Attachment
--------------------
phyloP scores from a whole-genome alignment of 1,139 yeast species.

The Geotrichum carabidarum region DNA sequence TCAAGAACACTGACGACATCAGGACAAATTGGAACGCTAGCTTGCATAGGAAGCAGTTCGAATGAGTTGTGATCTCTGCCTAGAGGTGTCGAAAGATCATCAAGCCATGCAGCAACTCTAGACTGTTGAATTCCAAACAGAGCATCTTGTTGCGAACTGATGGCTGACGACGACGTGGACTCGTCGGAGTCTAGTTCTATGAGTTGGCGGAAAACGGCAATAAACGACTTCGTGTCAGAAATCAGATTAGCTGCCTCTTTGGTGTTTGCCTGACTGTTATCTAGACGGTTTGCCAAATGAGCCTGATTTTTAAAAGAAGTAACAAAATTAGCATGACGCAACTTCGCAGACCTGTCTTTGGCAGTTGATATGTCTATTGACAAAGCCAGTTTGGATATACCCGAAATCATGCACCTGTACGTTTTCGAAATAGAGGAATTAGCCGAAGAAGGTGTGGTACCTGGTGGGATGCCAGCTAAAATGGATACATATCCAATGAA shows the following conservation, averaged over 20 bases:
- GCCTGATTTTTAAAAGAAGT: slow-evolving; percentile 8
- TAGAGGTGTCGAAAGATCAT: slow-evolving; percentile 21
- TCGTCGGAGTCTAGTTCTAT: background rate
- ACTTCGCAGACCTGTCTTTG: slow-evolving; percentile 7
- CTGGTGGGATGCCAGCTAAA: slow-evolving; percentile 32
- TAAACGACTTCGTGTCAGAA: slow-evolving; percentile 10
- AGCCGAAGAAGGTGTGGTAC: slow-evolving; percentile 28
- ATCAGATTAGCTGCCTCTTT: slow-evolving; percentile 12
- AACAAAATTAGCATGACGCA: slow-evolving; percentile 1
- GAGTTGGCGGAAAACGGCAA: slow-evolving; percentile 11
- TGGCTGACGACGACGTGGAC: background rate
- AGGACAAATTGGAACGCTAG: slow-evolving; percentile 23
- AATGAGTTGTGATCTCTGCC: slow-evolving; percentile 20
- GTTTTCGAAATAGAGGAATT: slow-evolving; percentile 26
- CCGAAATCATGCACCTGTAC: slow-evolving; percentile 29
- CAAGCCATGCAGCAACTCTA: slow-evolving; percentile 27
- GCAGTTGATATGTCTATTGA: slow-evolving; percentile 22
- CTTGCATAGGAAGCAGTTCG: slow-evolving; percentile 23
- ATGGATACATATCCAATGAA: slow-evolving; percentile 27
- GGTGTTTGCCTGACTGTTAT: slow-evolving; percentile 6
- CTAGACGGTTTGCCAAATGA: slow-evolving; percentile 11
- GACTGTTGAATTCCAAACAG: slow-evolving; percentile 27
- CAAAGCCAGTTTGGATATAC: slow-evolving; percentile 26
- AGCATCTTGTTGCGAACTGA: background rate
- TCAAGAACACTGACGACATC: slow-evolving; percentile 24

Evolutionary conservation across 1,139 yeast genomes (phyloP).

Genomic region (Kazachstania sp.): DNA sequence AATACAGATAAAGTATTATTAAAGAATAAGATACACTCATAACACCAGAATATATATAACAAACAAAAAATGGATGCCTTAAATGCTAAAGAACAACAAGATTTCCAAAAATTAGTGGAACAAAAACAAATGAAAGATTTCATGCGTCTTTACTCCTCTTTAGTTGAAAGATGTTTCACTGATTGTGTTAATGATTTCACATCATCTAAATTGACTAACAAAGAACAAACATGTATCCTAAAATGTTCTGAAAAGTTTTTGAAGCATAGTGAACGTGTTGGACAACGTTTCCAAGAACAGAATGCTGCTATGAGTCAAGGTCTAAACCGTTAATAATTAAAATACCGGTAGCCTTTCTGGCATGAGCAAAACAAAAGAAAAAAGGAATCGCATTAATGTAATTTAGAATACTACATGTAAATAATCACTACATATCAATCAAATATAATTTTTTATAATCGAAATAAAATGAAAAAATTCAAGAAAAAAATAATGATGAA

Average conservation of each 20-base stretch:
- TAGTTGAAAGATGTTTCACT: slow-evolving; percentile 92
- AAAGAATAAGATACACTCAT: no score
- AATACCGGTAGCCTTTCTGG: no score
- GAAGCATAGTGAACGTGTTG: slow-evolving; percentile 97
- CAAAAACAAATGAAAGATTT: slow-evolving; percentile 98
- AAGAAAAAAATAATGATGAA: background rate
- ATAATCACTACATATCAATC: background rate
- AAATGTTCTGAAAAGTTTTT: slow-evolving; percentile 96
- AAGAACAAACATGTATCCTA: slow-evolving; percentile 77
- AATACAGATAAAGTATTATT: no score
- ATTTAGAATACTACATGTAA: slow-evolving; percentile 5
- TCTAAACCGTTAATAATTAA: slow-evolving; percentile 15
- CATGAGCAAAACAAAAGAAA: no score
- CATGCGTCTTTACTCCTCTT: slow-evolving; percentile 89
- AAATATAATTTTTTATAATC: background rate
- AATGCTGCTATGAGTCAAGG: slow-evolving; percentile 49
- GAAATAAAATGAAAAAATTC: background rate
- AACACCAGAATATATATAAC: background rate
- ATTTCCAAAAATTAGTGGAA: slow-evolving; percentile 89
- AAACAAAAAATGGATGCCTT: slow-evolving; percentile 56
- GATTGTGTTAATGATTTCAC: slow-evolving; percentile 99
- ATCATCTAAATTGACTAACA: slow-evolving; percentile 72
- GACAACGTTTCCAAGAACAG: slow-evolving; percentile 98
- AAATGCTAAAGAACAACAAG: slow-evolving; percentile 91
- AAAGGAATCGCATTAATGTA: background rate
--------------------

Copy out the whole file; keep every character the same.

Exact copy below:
phyloP scores from a whole-genome alignment of 1,139 yeast species.

The Geotrichum carabidarum region DNA sequence TCAAGAACACTGACGACATCAGGACAAATTGGAACGCTAGCTTGCATAGGAAGCAGTTCGAATGAGTTGTGATCTCTGCCTAGAGGTGTCGAAAGATCATCAAGCCATGCAGCAACTCTAGACTGTTGAATTCCAAACAGAGCATCTTGTTGCGAACTGATGGCTGACGACGACGTGGACTCGTCGGAGTCTAGTTCTATGAGTTGGCGGAAAACGGCAATAAACGACTTCGTGTCAGAAATCAGATTAGCTGCCTCTTTGGTGTTTGCCTGACTGTTATCTAGACGGTTTGCCAAATGAGCCTGATTTTTAAAAGAAGTAACAAAATTAGCATGACGCAACTTCGCAGACCTGTCTTTGGCAGTTGATATGTCTATTGACAAAGCCAGTTTGGATATACCCGAAATCATGCACCTGTACGTTTTCGAAATAGAGGAATTAGCCGAAGAAGGTGTGGTACCTGGTGGGATGCCAGCTAAAATGGATACATATCCAATGAA shows the following conservation, averaged over 20 bases:
- GCCTGATTTTTAAAAGAAGT: slow-evolving; percentile 8
- TAGAGGTGTCGAAAGATCAT: slow-evolving; percentile 21
- TCGTCGGAGTCTAGTTCTAT: background rate
- ACTTCGCAGACCTGTCTTTG: slow-evolving; percentile 7
- CTGGTGGGATGCCAGCTAAA: slow-evolving; percentile 32
- TAAACGACTTCGTGTCAGAA: slow-evolving; percentile 10
- AGCCGAAGAAGGTGTGGTAC: slow-evolving; percentile 28
- ATCAGATTAGCTGCCTCTTT: slow-evolving; percentile 12
- AACAAAATTAGCATGACGCA: slow-evolving; percentile 1
- GAGTTGGCGGAAAACGGCAA: slow-evolving; percentile 11
- TGGCTGACGACGACGTGGAC: background rate
- AGGACAAATTGGAACGCTAG: slow-evolving; percentile 23
- AATGAGTTGTGATCTCTGCC: slow-evolving; percentile 20
- GTTTTCGAAATAGAGGAATT: slow-evolving; percentile 26
- CCGAAATCATGCACCTGTAC: slow-evolving; percentile 29
- CAAGCCATGCAGCAACTCTA: slow-evolving; percentile 27
- GCAGTTGATATGTCTATTGA: slow-evolving; percentile 22
- CTTGCATAGGAAGCAGTTCG: slow-evolving; percentile 23
- ATGGATACATATCCAATGAA: slow-evolving; percentile 27
- GGTGTTTGCCTGACTGTTAT: slow-evolving; percentile 6
- CTAGACGGTTTGCCAAATGA: slow-evolving; percentile 11
- GACTGTTGAATTCCAAACAG: slow-evolving; percentile 27
- CAAAGCCAGTTTGGATATAC: slow-evolving; percentile 26
- AGCATCTTGTTGCGAACTGA: background rate
- TCAAGAACACTGACGACATC: slow-evolving; percentile 24

Evolutionary conservation across 1,139 yeast genomes (phyloP).

Genomic region (Kazachstania sp.): DNA sequence AATACAGATAAAGTATTATTAAAGAATAAGATACACTCATAACACCAGAATATATATAACAAACAAAAAATGGATGCCTTAAATGCTAAAGAACAACAAGATTTCCAAAAATTAGTGGAACAAAAACAAATGAAAGATTTCATGCGTCTTTACTCCTCTTTAGTTGAAAGATGTTTCACTGATTGTGTTAATGATTTCACATCATCTAAATTGACTAACAAAGAACAAACATGTATCCTAAAATGTTCTGAAAAGTTTTTGAAGCATAGTGAACGTGTTGGACAACGTTTCCAAGAACAGAATGCTGCTATGAGTCAAGGTCTAAACCGTTAATAATTAAAATACCGGTAGCCTTTCTGGCATGAGCAAAACAAAAGAAAAAAGGAATCGCATTAATGTAATTTAGAATACTACATGTAAATAATCACTACATATCAATCAAATATAATTTTTTATAATCGAAATAAAATGAAAAAATTCAAGAAAAAAATAATGATGAA

Average conservation of each 20-base stretch:
- TAGTTGAAAGATGTTTCACT: slow-evolving; percentile 92
- AAAGAATAAGATACACTCAT: no score
- AATACCGGTAGCCTTTCTGG: no score
- GAAGCATAGTGAACGTGTTG: slow-evolving; percentile 97
- CAAAAACAAATGAAAGATTT: slow-evolving; percentile 98
- AAGAAAAAAATAATGATGAA: background rate
- ATAATCACTACATATCAATC: background rate
- AAATGTTCTGAAAAGTTTTT: slow-evolving; percentile 96
- AAGAACAAACATGTATCCTA: slow-evolving; percentile 77
- AATACAGATAAAGTATTATT: no score
- ATTTAGAATACTACATGTAA: slow-evolving; percentile 5
- TCTAAACCGTTAATAATTAA: slow-evolving; percentile 15
- CATGAGCAAAACAAAAGAAA: no score
- CATGCGTCTTTACTCCTCTT: slow-evolving; percentile 89
- AAATATAATTTTTTATAATC: background rate
- AATGCTGCTATGAGTCAAGG: slow-evolving; percentile 49
- GAAATAAAATGAAAAAATTC: background rate
- AACACCAGAATATATATAAC: background rate
- ATTTCCAAAAATTAGTGGAA: slow-evolving; percentile 89
- AAACAAAAAATGGATGCCTT: slow-evolving; percentile 56
- GATTGTGTTAATGATTTCAC: slow-evolving; percentile 99
- ATCATCTAAATTGACTAACA: slow-evolving; percentile 72
- GACAACGTTTCCAAGAACAG: slow-evolving; percentile 98
- AAATGCTAAAGAACAACAAG: slow-evolving; percentile 91
- AAAGGAATCGCATTAATGTA: background rate